“Mr. Obama, Keep Your Laws ON My Body” — Democrats
After the big news the other day — the Supreme Court gave the green light to Obamacare — I started break dancing in the streets with confetti and cool sunglasses. Clearly, the greatest law ever had come to fruition, and everyone’s problems would now be solved, thanks to the most benevolent and caring human ever, Barack Obama.
My main concern with Obamacare is this: markets work best when you have lots and lots of buyers and lots and lots of sellers. When you have lots and lots of buyers and one monolithic transactor providing regulatory “oversight,” and that monolithic transactor is the government, which is notoriously susceptible to gaming (see pension spiking in California), then you open up a huge box of crap.
I’ll echo what my libertarian writer friend Lucy Steigerwald has written about — the only thing worse than hate is abstract love. When the government administers “abstract love” i.e. contrived, convoluted “caring,” there is almost always (bad) unintended consequences.
Regulation distorts markets. Yes, I understand, you need some regulation because there are a lot of thieves in the temple masquerading as free marketers. And heck, the EPA has even mitigated acid rain with its regulatory efforts!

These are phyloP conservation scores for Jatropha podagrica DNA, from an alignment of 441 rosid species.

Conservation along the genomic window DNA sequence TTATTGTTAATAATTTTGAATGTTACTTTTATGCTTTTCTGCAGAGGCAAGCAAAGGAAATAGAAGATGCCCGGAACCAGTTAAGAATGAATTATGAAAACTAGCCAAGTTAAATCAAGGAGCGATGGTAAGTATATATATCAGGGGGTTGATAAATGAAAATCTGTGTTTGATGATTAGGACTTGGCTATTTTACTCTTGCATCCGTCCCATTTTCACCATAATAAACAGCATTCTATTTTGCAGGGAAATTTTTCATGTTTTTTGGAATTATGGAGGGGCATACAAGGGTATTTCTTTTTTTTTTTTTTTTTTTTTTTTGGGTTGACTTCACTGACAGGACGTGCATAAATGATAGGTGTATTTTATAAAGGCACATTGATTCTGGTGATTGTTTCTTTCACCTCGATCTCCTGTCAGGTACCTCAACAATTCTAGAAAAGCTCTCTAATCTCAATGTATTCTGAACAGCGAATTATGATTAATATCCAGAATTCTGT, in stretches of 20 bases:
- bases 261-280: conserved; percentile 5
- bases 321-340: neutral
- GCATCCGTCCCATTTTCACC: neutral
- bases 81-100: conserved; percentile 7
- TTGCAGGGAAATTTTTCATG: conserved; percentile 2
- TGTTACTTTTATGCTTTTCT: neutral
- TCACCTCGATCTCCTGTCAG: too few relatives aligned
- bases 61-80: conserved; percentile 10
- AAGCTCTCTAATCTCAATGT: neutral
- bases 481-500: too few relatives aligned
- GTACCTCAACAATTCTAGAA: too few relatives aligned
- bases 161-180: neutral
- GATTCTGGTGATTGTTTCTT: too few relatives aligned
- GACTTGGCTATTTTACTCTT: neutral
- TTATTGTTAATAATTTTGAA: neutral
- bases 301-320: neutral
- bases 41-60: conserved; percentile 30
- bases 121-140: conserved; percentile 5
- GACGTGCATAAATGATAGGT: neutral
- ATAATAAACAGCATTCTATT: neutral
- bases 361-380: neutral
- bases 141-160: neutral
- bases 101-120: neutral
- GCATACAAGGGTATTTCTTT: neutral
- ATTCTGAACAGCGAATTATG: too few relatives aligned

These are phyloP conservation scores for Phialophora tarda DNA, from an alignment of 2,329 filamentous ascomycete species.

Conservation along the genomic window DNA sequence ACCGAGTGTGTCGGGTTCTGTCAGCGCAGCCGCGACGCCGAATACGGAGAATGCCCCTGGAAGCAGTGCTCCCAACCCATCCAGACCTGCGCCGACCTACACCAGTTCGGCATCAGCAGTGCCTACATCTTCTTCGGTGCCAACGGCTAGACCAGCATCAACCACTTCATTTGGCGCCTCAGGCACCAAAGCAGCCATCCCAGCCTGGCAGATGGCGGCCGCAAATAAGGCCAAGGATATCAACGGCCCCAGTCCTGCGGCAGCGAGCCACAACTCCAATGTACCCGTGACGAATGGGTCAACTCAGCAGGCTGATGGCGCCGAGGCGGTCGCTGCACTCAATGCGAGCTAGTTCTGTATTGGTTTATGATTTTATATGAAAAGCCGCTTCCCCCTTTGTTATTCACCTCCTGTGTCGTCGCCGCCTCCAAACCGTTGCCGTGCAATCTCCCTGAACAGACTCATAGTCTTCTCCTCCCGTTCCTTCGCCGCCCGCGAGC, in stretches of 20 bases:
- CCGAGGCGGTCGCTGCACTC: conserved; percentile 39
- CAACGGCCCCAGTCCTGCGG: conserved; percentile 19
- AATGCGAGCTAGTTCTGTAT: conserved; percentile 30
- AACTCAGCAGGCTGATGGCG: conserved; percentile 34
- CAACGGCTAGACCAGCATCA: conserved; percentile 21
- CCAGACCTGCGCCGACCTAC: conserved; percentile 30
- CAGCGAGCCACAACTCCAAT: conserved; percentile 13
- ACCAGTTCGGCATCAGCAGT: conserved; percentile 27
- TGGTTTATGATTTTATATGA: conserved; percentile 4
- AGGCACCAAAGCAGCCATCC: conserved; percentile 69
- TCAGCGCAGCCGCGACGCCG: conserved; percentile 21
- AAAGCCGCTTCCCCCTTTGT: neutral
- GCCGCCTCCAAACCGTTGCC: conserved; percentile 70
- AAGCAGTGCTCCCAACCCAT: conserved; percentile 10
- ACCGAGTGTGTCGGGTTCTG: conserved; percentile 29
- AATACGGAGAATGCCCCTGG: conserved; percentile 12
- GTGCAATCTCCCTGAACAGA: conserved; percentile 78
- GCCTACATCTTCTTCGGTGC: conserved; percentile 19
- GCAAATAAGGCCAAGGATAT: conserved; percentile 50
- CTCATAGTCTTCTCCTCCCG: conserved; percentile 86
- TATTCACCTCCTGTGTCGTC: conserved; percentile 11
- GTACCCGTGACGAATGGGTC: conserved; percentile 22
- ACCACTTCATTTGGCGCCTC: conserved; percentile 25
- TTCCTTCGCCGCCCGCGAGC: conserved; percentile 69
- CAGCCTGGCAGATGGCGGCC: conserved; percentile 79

But this bit of Obama chicanery is, charitably speaking, “an overreach.” A cynical overreach at that.
Let’s call Obamacare what it is: Something driven by longstanding, well-heeled Democrats like Pelosi and Biden so they can continue to get “atta boys” at lavish fund-raisers held by their affluent, nominally “liberal” friends.
I don’t see a legitimate attempt here to help the American people; I see cynical gamesmanship to further empower and raise the social status of a few insufferable gnats.
Obama’s facing a billionaire retirement when he leaves office, so I suspect he doesn’t give a damn anyway. He’ll be safely insulated from the economic consequences of his feelgood legislation, as will his affluent “liberal” friends.
But I have additional concerns about my diminishing autonomy under this new law, my ability to choose my own physician, and industry transparency regarding who is in bed with whom now. Moreover, I’m concerned about the incentives and positive signals, if any, the legislation sends to doctors and potential doctors. For them, work will no longer be about healing, helping or — gasp — making good money. Their work will be about compliance and procedural issues. Everything health-related will take a backseat or 20.
Please prove me wrong, but this all looks like acne-covered ass.